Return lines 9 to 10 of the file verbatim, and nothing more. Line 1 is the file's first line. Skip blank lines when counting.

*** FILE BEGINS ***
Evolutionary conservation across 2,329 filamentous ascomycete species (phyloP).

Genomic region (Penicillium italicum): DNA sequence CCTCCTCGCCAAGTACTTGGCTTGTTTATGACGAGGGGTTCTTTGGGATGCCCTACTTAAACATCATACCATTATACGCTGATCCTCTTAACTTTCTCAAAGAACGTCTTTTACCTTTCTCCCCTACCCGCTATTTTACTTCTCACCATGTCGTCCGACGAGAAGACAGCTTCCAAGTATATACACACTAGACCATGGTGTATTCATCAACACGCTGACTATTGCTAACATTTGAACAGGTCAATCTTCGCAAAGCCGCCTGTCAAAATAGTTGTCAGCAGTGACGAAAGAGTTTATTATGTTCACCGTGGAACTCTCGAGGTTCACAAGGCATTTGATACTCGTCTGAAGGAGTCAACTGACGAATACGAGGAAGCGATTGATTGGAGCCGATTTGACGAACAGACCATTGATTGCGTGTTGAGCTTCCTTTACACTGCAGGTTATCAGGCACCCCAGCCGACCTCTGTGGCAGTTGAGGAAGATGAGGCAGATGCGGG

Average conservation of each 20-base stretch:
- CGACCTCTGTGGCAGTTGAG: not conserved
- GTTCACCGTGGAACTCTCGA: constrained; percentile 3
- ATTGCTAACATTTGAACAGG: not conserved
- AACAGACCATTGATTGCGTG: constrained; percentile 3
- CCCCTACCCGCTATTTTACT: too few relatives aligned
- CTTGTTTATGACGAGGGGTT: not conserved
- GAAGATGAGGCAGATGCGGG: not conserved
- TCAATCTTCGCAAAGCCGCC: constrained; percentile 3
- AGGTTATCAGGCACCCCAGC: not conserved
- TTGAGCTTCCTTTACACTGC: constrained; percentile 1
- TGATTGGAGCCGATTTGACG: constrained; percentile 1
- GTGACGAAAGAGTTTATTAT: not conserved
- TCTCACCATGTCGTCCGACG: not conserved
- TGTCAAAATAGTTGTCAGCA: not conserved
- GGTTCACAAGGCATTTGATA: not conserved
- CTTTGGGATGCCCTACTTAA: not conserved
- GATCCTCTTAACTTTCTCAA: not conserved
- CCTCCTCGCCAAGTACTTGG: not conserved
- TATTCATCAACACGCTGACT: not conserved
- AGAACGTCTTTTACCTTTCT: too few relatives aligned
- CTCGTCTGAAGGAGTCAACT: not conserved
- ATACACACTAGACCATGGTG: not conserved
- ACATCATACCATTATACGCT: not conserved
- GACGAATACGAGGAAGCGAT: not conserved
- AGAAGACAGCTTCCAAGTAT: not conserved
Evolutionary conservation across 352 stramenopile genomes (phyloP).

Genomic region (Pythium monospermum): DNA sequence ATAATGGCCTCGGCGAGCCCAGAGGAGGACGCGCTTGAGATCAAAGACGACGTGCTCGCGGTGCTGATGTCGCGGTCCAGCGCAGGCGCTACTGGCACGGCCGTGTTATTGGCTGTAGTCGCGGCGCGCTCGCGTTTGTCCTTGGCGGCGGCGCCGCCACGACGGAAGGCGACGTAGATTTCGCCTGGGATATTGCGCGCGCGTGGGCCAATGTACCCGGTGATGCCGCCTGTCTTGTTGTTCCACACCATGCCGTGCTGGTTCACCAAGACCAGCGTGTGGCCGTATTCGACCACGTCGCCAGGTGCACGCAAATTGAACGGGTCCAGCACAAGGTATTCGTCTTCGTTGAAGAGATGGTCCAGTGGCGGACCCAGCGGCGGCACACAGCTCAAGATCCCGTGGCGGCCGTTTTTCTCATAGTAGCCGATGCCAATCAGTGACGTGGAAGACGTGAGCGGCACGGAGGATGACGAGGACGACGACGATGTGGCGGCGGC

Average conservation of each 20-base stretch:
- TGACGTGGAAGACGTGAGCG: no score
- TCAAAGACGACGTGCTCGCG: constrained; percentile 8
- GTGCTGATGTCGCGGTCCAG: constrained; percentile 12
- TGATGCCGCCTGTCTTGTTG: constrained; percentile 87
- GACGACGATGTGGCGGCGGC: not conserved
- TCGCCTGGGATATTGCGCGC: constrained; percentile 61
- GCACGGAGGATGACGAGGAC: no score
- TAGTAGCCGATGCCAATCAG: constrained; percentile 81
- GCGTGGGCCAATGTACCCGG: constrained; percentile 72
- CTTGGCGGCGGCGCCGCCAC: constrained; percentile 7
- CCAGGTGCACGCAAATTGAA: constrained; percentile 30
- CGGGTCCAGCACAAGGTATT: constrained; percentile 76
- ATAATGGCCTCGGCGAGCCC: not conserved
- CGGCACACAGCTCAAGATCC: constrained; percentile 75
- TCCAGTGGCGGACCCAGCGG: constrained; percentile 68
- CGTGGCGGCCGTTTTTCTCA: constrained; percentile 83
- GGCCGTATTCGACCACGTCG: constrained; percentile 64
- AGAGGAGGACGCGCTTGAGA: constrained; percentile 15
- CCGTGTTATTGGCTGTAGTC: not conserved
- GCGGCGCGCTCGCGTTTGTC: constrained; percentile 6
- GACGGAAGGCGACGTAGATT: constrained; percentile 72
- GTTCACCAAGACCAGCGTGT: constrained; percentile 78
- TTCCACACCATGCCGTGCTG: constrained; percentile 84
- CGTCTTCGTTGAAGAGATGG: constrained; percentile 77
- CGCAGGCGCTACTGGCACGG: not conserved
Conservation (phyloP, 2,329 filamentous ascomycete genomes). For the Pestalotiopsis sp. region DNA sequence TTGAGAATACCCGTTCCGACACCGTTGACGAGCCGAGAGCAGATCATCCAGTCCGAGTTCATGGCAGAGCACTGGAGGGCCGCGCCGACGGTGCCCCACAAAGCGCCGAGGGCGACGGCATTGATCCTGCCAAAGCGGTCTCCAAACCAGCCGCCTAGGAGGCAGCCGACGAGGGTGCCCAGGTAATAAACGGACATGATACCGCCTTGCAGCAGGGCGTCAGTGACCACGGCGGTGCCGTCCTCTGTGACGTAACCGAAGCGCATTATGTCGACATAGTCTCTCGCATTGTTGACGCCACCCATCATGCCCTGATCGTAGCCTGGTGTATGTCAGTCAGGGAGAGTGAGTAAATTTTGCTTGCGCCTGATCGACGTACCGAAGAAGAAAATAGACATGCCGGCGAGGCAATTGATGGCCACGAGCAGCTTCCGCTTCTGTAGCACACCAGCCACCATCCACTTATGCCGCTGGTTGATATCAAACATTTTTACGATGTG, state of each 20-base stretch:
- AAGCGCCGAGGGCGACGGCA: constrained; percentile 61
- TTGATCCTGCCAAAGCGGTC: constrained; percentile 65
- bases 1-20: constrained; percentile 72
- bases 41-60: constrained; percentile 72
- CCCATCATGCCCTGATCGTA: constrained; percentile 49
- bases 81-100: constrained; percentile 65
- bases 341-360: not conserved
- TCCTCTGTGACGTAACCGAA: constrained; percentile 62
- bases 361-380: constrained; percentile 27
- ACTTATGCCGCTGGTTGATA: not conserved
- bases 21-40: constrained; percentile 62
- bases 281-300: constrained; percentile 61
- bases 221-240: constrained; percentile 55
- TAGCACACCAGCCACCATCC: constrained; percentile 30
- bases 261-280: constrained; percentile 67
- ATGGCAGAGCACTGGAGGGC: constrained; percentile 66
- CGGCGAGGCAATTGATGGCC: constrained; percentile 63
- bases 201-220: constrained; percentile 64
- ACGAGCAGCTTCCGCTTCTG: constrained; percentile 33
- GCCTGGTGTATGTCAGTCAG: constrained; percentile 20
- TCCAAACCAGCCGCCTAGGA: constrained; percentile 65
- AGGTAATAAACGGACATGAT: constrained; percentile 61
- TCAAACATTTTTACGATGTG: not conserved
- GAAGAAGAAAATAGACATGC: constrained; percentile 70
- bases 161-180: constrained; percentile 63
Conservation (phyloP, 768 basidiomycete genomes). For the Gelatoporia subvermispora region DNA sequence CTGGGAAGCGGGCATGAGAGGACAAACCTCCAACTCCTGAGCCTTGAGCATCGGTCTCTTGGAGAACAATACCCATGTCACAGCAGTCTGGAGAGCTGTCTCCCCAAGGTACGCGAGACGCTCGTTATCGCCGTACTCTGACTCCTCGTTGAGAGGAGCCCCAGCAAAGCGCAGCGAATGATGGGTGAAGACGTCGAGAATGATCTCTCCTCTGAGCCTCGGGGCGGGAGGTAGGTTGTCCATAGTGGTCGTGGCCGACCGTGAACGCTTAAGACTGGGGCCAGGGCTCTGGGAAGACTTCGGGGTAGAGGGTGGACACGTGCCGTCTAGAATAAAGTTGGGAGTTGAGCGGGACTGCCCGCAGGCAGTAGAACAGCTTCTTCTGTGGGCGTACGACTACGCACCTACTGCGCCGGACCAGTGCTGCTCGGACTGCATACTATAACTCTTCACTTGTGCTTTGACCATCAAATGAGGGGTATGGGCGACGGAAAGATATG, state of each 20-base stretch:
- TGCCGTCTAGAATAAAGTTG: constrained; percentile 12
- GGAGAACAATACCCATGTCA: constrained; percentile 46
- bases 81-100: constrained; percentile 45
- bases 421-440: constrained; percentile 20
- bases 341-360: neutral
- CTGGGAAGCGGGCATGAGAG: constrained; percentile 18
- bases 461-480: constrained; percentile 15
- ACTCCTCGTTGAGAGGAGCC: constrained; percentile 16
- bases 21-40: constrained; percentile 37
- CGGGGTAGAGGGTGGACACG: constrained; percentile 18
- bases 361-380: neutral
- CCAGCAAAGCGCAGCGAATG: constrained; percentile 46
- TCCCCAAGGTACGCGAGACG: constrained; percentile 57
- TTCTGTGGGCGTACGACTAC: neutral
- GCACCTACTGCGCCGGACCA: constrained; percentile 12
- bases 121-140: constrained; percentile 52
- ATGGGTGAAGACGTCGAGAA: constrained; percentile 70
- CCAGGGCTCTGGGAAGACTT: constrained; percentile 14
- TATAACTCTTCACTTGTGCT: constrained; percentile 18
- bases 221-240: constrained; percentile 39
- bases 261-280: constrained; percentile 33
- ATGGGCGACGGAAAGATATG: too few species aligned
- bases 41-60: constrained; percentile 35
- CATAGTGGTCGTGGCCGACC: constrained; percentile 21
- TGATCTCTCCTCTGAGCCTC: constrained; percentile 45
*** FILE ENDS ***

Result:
- CTTGTTTATGACGAGGGGTT: not conserved
- GAAGATGAGGCAGATGCGGG: not conserved